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The Wild Huntress Love in the Wilderness   By: (1818-1883)

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The Wild Huntress, by Captain Mayne Reid.

This book is divided up into 105 chapters of roughly the same length and each moving forward the events with some significant incident. It must be remembered that the author was one of the very first writers to describe the Wild West, and this book, first published in 1855, his ninth book to appear in this genre, is very masterly.

After a little scene setting the story opens with Frank Wingrove, who had bought an area of land in Tennessee that was already in the hands of a squatter, Hickman Holt, coming to explain the situation to the squatter who, not unnaturally is rather annoyed. They are just about to have a duel to the death when a third party arrives on the scene. This is the start of the main events of the book, for Frank has fallen in reciprocated love with one of the two beautiful daughters of the squatter. I will not spoil the story for you, but it takes you in the direction of California, and into the hands of the Indians. It also takes you into the encampment of a Mormon train, that is making its way towards Salt Lake City. It is rather an exciting, and indeed interesting tale, well worth reading. Listening to it may be harder to accomplish, because so many of the people in the story talk in various forms of uneducated English, but it's worth a try. THE WILD HUNTRESS, BY CAPTAIN MAYNE REID.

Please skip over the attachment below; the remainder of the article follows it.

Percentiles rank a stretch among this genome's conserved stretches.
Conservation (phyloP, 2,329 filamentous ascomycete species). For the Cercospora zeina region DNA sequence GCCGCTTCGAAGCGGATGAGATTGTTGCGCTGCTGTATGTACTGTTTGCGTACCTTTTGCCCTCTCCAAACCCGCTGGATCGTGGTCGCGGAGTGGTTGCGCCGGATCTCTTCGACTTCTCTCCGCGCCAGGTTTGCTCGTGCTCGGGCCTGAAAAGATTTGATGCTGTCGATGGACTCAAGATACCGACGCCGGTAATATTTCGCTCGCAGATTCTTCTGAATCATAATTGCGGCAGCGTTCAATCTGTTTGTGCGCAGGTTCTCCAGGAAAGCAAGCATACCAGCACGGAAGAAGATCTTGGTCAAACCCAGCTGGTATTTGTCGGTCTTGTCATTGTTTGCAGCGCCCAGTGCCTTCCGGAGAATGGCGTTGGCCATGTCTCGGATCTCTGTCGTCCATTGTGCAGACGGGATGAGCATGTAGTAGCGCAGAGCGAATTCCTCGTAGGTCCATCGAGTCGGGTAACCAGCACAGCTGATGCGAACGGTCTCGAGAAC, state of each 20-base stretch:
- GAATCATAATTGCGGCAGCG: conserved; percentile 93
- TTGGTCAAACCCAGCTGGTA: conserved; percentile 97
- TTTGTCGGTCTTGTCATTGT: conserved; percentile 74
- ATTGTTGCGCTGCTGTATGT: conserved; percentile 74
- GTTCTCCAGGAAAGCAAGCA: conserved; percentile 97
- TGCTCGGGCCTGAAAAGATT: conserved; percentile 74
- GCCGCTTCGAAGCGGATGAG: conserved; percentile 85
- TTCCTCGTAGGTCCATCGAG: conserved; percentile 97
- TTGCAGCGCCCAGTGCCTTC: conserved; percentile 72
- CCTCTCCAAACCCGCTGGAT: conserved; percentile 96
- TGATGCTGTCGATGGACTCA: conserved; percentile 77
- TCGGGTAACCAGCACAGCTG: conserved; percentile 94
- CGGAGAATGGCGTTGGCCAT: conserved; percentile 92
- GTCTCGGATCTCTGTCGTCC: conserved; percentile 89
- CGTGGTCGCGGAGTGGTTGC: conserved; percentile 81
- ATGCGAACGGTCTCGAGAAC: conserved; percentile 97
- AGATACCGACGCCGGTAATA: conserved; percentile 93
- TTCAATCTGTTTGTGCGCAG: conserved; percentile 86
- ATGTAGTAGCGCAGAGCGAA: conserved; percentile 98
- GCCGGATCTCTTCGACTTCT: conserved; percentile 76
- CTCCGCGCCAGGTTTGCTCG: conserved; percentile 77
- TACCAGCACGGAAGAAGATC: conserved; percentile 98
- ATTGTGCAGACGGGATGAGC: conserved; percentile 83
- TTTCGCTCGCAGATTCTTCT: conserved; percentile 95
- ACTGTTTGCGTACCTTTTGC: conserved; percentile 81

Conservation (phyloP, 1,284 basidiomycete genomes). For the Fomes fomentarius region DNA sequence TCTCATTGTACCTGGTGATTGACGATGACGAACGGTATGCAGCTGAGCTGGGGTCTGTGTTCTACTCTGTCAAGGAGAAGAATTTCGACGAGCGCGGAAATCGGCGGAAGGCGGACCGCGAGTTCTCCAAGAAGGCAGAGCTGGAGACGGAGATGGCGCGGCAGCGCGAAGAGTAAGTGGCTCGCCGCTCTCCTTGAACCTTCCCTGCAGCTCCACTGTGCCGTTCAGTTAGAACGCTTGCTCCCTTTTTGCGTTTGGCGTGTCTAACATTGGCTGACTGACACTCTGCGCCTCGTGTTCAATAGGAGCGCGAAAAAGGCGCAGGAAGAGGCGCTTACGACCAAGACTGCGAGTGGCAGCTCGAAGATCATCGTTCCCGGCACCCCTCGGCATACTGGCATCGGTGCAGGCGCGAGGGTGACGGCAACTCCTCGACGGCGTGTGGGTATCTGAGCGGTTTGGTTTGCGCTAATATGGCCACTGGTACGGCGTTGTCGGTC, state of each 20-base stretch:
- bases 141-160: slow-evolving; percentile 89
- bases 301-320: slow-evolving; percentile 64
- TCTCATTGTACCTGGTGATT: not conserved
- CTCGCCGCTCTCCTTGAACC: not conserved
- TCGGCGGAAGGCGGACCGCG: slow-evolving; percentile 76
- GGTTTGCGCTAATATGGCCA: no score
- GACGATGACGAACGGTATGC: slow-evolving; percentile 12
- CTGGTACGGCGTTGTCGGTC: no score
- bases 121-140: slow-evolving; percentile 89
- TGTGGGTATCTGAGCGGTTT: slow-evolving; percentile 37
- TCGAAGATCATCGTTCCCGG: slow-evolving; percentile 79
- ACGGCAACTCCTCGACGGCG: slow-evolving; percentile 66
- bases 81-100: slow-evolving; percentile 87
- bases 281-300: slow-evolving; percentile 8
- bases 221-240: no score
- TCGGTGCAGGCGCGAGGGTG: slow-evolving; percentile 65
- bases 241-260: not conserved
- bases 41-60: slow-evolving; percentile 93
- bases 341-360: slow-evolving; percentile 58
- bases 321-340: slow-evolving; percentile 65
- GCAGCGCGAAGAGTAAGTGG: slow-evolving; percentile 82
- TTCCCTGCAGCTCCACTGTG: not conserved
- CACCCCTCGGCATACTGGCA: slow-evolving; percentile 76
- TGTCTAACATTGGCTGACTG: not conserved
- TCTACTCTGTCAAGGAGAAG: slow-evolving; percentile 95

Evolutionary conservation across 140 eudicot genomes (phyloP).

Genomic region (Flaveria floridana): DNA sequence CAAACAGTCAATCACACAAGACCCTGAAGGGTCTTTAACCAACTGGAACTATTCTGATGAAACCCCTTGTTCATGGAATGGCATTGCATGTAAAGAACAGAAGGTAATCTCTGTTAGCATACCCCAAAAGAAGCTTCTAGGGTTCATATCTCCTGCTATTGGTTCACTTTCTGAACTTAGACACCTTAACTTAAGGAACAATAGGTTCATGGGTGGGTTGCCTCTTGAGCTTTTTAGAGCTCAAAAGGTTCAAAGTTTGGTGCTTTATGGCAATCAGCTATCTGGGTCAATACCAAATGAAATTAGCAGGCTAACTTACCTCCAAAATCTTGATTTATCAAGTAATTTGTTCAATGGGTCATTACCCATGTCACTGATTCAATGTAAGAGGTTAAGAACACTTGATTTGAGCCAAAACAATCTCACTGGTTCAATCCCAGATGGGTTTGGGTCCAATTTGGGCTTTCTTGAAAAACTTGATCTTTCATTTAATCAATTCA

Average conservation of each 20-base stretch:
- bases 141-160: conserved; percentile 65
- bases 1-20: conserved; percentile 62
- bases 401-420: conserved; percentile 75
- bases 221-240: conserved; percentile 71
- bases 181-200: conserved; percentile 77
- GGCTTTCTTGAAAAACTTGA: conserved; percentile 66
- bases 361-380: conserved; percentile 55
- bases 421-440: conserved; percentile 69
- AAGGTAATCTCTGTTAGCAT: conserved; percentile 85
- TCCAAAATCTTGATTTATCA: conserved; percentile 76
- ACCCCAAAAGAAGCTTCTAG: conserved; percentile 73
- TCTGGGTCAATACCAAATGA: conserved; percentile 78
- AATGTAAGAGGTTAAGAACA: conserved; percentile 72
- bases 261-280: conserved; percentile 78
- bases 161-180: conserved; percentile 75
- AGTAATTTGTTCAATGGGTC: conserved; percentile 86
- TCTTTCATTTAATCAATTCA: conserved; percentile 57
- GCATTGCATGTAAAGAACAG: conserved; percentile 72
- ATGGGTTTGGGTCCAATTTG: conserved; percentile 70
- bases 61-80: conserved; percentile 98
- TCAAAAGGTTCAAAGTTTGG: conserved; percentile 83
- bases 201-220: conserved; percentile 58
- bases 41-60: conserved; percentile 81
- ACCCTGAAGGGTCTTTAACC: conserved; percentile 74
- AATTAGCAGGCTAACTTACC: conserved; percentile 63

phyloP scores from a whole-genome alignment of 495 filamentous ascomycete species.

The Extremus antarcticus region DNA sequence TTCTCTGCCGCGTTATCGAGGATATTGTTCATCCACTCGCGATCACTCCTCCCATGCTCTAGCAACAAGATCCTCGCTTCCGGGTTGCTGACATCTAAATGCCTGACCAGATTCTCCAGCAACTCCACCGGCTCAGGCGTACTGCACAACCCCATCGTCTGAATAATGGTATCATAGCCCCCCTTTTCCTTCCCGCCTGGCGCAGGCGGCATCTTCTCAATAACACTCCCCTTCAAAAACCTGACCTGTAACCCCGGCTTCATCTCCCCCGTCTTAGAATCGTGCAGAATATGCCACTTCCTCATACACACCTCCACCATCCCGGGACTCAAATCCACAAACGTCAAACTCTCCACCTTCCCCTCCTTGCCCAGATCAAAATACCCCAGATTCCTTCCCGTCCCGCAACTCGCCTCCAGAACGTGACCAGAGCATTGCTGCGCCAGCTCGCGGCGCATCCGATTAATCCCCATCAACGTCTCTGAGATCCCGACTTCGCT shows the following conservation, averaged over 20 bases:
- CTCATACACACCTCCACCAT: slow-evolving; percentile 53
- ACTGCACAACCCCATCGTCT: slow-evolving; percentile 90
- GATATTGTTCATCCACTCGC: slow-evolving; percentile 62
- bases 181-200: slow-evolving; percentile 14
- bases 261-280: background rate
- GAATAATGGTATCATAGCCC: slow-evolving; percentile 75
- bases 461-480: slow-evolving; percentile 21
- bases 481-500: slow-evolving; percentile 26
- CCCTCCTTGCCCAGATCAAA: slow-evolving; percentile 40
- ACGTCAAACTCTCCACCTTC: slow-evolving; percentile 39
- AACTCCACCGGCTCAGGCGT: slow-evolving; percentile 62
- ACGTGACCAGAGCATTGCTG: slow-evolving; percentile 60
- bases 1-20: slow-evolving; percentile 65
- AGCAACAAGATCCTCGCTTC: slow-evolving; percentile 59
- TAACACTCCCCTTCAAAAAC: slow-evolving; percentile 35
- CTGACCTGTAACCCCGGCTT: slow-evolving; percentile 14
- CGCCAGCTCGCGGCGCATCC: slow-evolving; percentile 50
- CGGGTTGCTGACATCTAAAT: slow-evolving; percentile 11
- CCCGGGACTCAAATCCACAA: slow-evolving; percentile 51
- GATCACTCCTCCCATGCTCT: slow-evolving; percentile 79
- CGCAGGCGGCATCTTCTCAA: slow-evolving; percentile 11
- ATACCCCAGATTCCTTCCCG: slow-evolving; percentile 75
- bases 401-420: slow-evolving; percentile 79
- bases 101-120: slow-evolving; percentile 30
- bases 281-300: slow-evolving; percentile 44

CHAPTER ONE.

THE SQUATTER'S CLEARING.

The white headed eagle, soaring above the spray of a Tennessean forest, looks down upon the clearing of the squatter. To the eye of the bird it is alone visible; and though but a spot in the midst of that immense green sea, it is conspicuous by the colour of the trees that stand over it. They stand, but grow not: the girdling ring around their stems has deprived them of their sap; the ivory bill of the log cock has stripped them of their bark; their leaves and twigs have long since disappeared; and only the trunks and greater branches remain, like blanched skeletons, with arms upstretched to heaven, as if mutely appealing for vengeance against their destroyer.

The squatter's clearing, still thus encumbered, is a mere vistal opening in the woods, from which only the underwood has been removed. The more slender saplings have been cut down or rooted up; the tangle of parasitical plants have been torn from the trees; the cane brake has been fired; and the brush, collected in heaps, has melted away upon the blazing pile. Only a few stumps of inferior thickness give evidence, that some little labour has been performed by the axe.

Even thus the clearing is a mere patch scarcely two acres in extent and the rude rail fence, that zig zags around it, attests that the owner is satisfied with the dimensions of his agricultural domain. There are no recent marks of the axe not even the "girdling" of a tree nothing to show that another rood is required. The squatter is essentially a hunter; and hates the sight of an extensive clearing as he would the labour of making one. The virgin forest is his domain, and he is not the man to rob it of its primeval charms. The sound of the lumberer's axe, cheerful to the lonely traveller, has no music for his ear: it is to him a note of evil augury a knell of dread import. It is not often that he hears it: he dwells beyond the circle of its echoes. His nearest neighbour a squatter like himself lives at least a mile off; and the most proximate "settlement" is six times that distance from the spot he has chosen for his cabin. The smoke of his chimney mingles with that of no other: its tall column ascends to heaven solitary as the squatter himself.

The clearing is of an irregular semi circular shape a deep narrow stream forming the chord, and afterwards cleaving its way through the otherwise unbroken forest... Continue reading book >>




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